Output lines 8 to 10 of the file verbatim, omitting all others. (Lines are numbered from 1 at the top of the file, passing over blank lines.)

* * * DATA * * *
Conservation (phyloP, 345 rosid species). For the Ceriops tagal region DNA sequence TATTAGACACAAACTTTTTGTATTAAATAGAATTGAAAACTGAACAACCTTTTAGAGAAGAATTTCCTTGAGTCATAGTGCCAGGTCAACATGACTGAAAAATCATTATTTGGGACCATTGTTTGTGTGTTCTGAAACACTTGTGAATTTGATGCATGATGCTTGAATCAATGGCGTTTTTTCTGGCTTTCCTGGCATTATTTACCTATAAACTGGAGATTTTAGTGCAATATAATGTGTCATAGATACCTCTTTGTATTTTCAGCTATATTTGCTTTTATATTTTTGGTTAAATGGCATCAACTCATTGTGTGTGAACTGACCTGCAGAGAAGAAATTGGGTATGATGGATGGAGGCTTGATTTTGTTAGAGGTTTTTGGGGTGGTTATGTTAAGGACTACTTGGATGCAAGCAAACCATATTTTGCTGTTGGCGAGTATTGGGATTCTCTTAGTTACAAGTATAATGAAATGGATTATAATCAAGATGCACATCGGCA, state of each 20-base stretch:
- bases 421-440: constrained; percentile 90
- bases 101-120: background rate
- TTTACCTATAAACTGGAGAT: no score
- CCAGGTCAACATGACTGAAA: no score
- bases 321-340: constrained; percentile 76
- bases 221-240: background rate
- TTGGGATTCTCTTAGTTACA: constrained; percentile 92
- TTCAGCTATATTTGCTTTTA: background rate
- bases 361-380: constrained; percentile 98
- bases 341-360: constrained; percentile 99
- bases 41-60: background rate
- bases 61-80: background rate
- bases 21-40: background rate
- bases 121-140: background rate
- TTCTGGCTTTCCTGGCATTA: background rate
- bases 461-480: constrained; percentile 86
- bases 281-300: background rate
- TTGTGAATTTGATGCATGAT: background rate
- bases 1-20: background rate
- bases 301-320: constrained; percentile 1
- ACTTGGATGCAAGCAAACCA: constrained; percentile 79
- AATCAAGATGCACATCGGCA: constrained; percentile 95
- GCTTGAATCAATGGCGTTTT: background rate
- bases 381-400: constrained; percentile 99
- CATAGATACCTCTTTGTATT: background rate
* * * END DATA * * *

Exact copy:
- TTGGGATTCTCTTAGTTACA: constrained; percentile 92
- TTCAGCTATATTTGCTTTTA: background rate
- bases 361-380: constrained; percentile 98